Seaforth is a quintessential small Ontario town, dating from the early railway era in Victorian times. As we learn from the Provincial Plaque in Victoria Park (Map 601), "Anticipating the construction of the Buffalo, Brantford and Goderich Railroad through this region during 1850-1853 Christopher and George Sparling acquired most of the present site of Seaforth. George laid out a subdivision in 1856 and Christopher sold most of his land in Tuckersmith Township to a syndicate, headed by James Patton of Barrie Ontario. Patton is said to have procured a railway station and named it Seaforth. Situated on the Huron Road (Hwy 8) and the railway, the town was a shipping point for wheat."
It wasn't long after that that Seaforth had a post office, several hotels, a doctor, a blacksmith, a wagon-maker and several firms engaged in the building trades and the buying and selling of grain. Seaforth was a noted grain-buying centre. At one time, firms were handling a million dollars worth of wheat each year, more than any point in Ontario, Toronto being no exception. The town was incorporated in 1875.
In September of 1876, at two o'clock in the morning, a fire broke out in Mrs. Griffith's candy and grocery store raging through Main Street, destroying 12 acres of the business section. However, the town rebounded quickly and Main Street was rebuilt with bricks and mortar, known as 'Commercial Blocks', which are still present today more than a century later. The most impressive was the one built by Alexander Cardno, more commonly referred to as 'The Cardno Block', located at the centre of the west side of Main Street. This structure contained the town's first clock tower and served as a hub for social activities held in the Cardno Music and Concert Hall, located on the second floor, and flanked by tall windows overlooking the bustling main street. The clock still continues to keep perfect time and remains a constant reminder of the district's illustrious past.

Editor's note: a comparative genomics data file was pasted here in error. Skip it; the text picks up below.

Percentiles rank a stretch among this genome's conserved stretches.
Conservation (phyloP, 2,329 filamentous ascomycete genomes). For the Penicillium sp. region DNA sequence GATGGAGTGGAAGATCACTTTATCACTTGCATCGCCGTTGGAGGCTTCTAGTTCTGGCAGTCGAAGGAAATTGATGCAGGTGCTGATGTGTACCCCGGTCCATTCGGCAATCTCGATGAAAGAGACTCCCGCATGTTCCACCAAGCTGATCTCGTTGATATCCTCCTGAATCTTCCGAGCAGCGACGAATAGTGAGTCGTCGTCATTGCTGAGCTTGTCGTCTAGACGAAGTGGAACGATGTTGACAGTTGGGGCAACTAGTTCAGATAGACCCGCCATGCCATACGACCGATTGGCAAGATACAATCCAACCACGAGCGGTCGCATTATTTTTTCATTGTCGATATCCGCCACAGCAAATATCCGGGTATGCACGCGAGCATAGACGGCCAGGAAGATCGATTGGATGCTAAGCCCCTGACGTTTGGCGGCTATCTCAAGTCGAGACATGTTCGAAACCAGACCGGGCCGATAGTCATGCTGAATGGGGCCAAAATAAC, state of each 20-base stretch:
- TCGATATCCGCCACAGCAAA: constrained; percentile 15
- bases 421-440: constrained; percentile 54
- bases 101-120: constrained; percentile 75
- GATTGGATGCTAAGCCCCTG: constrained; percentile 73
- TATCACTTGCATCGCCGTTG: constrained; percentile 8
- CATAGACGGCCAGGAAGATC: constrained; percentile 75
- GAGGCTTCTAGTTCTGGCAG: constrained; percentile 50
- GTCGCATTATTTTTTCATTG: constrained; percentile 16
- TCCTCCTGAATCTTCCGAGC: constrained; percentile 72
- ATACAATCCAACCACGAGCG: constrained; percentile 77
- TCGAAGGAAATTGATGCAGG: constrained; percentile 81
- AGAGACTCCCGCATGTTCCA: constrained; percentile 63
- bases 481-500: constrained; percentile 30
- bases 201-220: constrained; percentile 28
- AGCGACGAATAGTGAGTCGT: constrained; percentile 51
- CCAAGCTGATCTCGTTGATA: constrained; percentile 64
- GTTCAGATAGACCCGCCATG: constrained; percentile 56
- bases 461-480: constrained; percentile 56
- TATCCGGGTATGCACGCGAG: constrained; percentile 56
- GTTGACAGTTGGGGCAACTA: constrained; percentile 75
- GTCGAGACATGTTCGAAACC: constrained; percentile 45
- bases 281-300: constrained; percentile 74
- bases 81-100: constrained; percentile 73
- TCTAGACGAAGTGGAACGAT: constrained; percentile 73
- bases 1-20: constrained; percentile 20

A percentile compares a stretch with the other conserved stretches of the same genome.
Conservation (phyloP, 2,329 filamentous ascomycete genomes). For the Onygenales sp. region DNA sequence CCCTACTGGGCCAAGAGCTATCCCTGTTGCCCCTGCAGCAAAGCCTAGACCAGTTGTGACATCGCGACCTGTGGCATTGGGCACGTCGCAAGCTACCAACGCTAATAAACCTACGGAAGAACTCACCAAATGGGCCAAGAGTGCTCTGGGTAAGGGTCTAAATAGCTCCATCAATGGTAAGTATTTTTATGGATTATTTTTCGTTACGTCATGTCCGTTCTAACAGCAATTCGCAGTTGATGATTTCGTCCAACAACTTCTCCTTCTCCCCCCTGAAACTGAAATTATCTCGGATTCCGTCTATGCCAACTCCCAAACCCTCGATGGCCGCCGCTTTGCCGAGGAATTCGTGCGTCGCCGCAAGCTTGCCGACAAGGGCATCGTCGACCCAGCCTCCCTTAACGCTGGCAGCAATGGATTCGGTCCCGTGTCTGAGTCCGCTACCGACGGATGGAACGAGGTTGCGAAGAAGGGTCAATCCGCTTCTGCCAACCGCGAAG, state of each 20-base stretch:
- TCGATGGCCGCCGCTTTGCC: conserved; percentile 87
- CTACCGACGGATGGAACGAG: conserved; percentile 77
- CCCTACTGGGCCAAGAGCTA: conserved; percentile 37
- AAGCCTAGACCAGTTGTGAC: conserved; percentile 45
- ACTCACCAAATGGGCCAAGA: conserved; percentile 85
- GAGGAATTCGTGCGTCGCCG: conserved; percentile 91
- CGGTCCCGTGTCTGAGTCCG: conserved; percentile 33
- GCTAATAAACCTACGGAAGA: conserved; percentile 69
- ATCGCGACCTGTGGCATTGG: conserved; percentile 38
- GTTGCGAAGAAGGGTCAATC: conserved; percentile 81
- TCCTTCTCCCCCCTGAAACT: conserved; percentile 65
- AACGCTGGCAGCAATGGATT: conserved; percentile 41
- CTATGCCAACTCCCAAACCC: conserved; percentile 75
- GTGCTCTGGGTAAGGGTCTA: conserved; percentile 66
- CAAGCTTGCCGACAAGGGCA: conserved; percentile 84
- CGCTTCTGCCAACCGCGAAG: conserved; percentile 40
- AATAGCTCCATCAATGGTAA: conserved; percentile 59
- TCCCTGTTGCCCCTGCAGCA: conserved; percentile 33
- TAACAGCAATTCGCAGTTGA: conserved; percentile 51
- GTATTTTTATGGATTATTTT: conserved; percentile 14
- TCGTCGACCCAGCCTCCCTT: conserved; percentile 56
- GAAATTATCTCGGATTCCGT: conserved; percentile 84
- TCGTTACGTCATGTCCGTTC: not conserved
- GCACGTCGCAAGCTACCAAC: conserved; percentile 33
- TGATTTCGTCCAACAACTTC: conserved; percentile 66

Come with us on a tour of Seaforth beginning at Victoria Park (Map #601) and circling through our community, ending at Cardno Music Hall and Tower (Map # 204) on Main Street. Along the way, you will pass sixteen municipality designated heritage properties and take in Seaforth's entire Main Street, one of the oldest Designated Heritage Conservation Districts in Ontario.
A copy of this area's rich history can be found on www.huroneast.com
Riding on the success of past collaborations with the producers of Rediscovering Canada Television, Economic Development Officer Jan Hawley came up with an idea to create a short video highlighting her community’s downtown heritage shopping district.
Click here for the video link
"DRESSING FOR SUCCESS"
Visit www.RediscoveringCanada.com for further details